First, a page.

Interview: Platon Rivellis speaks to in[+]frame
(για ελληνικά πατήστε εδώ)
On the 14th of March, in[+]frame visited and interviewed mr. Rivelllis at the village of Dimitsana, Greece, under the occasion of a photography course he was teaching there at the time. For those that are not familiar, mr. Rivellis is on of the most active teachers on art photography in Greece aver the last 30 years, as well as a writer and a photographer himself. We attach below the full interview he gladly gave us. Alternatively you can watch it on the youtube video above, with english subtitles included.
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in[+]frame: Although you are well known for your photographic, teaching and writing work and activity, not only in Greece, we would still like you to tell us a few words on how you to define yourself, your professional development and your relation to photography.
Rivellis: I started to get closely interested in photography in the mid-70s. Later on, I gave up my job at that time, working as a lawyer, and got involved exclusively with photography in several ways. Firstly, I considered setting up a photography store – which I did, and after a while I shut it down because it was not what I really wanted- but instead I was mainly preoccupied with the teaching of photography.
So, if someone asks me about my professional capacity, I respond, ‘’I am a photography teacher’’. Naturally, I am also a photographer, as, especially in photography, you cannot be a teacher unless you photograph. But I a am mainly a photographer because I enjoy it, I am fond of it and I love it.
As a result of my teaching I got much involved with writing and I wrote books in order to help my students keep in touch with what I teach. Along the way, I set up a photographic society in Athens, 27 years from now, which is called ‘’Photography Circle’’, so that all friends, students and everyone else who loves this kind of photography in which I am involved, can be together and share expenses and thoughts. This is more or less my photographic course.
in[+]frame: So, do you believe that we can approach photography as art, under the conventional/traditional meaning of the term art?
Does it differ from other forms of art?
Rivellis: It is certainly something different, as every art is different. On the other hand, all arts have the same deep and ultimate aim. There is no traditional meaning in art; every form of art has its own tradition. Photography has its own short history, for it was born at the beginning of the industrial age, but nevertheless, it inevitably conveys all the other forms of art since the nascence of the world. Therefore, it is a form that one may relate closer to painting, another, like myself, closer to poetry, but anyway it is a form that ‘borrows’ from arts, while giving itself to others. For me, it should be considered as an independent form of art with its own laws and disciplines.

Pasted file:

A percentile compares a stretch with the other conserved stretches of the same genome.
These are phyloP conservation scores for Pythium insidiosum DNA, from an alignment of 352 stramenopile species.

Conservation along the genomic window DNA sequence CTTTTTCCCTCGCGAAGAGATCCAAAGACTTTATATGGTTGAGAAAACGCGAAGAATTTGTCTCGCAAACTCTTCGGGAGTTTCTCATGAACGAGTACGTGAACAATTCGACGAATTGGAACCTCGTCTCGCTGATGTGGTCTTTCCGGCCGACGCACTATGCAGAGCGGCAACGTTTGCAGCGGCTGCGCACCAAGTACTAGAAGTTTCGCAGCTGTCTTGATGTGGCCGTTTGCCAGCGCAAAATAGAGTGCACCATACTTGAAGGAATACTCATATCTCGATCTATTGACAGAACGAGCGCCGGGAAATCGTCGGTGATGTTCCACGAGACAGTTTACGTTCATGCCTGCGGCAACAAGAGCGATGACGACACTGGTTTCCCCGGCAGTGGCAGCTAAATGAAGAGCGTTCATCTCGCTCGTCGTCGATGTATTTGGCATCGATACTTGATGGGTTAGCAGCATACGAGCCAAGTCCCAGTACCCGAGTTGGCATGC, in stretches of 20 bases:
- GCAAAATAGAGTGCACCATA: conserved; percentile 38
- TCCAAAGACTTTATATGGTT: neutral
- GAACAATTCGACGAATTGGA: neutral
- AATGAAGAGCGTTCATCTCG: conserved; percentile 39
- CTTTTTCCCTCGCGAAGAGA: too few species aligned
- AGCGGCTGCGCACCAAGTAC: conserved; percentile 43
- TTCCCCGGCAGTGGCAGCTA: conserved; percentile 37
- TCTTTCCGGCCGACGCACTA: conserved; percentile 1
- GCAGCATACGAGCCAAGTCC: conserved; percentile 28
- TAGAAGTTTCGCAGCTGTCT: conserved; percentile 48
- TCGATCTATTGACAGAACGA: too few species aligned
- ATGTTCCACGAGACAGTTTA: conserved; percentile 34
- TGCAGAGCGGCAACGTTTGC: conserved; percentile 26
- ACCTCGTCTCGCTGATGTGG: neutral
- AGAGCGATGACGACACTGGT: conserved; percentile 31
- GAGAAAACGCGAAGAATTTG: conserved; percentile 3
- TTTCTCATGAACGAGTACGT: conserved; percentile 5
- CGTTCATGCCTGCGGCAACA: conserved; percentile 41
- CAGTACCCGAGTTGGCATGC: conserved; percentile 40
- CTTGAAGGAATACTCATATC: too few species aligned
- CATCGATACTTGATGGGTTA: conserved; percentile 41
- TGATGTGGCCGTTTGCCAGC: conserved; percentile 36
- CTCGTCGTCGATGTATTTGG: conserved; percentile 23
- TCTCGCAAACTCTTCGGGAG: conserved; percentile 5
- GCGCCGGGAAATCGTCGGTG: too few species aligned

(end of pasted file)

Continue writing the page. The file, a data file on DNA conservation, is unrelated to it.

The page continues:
Of course, let us not forget that photography has many implementations, which also exist in other forms of art, but in photography they are outnumbered and more familiar to the populace. For example, the house painter uses colors, as the TV industry uses cameras and lenses, as there are songs just for entertainment, but however, in all of them exists a form that is artistic. Consequently, while photography includes these applied aspects, it also has an artistic side.
in[+]frame: Hence, if we consider photography as separate form of art, does the evaluation of photographic work complies with concrete and universal criteria that may apply on other forms of arts?
Rivellis: Universal criteria exist in all arts, either of general or specific nature, with respect to the person who makes the judgment. In other words, each one of us carries within himself unwavering criteria as well as many other that are completely personal. Therefore, he will implement them accordingly in the case of photography. Only that photography has additionally its own criteria, and people involved in different arts would not know them. For example, although I move inside the world of art, I do not comprehend deeply the other forms, the way I comprehend photography or cinema. So, I choose not to express opinion about other arts that I may enjoy, but I do not understand them deeply. It’s reasonable then, for one to stop and say, ’’it seems interesting, but I do not know it’’. Unfortunately, in photography this happens rarely, as everyone speaks his mind, thinking that it is something so easy and simple to do -which is not true-, while I think that they would not make so easily judgments about classical music, dance, painting or other arts. In other words, deep knowledge is needed in order to have a serious and worthy of importance, opinion.